In our gardens we have both beneficial and harmful insects and it’s important that we differentiate between them. Indiscriminate use of a pesticide – too much, wrong material or wrong timing – can harm our garden more than help it.
Pollinators, of course, are indispensible. Other beneficial insects fall in two categories, predators like Lady Bug beetles which feed on various aphids and other small insects., and parasitoids.
Parasitoids are species whose immature stage develops on or within a single insect host, ultimately killing the host. The large green tomato hornworm caterpillar that can quickly defoliate a plant. Sometimes they appear to have many small white cocoons growing from them. That means that a tiny wasp bored into the worm’s body to lay her eggs and the larvae have been devouring the caterpillar from within. They’re getting ready to hatch and continue their beneficial work.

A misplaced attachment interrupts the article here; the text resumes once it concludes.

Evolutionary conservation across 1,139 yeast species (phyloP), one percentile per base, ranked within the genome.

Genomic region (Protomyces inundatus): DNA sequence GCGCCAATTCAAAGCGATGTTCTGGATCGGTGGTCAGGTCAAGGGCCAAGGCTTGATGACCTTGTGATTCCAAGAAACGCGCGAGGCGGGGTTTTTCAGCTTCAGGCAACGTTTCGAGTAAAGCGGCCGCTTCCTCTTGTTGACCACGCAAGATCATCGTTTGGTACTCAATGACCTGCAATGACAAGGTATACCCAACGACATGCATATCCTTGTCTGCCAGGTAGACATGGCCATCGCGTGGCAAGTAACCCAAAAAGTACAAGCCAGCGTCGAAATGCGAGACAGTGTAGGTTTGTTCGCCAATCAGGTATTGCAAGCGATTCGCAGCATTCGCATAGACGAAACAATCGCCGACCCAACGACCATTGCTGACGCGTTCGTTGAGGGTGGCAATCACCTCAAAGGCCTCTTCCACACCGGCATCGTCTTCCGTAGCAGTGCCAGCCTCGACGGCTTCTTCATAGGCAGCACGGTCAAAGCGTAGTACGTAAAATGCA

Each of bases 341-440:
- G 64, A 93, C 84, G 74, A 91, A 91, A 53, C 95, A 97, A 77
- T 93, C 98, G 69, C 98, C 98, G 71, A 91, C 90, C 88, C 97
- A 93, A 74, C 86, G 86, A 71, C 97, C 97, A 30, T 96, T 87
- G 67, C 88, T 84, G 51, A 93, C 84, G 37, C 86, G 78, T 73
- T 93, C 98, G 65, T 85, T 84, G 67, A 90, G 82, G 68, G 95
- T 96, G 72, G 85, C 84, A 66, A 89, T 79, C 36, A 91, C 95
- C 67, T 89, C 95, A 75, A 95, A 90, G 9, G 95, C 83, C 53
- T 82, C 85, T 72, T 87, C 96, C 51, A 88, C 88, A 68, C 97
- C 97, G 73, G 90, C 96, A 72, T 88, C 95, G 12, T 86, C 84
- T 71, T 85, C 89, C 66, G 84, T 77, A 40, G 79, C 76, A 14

And then there’s the praying mantis that devour anything they encounter, good or bad, so their net contribution is probably negligible. But they’re interesting to have around so most of us call them friends, not foes.
Bottom line: gardeners should identify any insect before they take any action. A good insect identification guide is an important tool to have in the shed.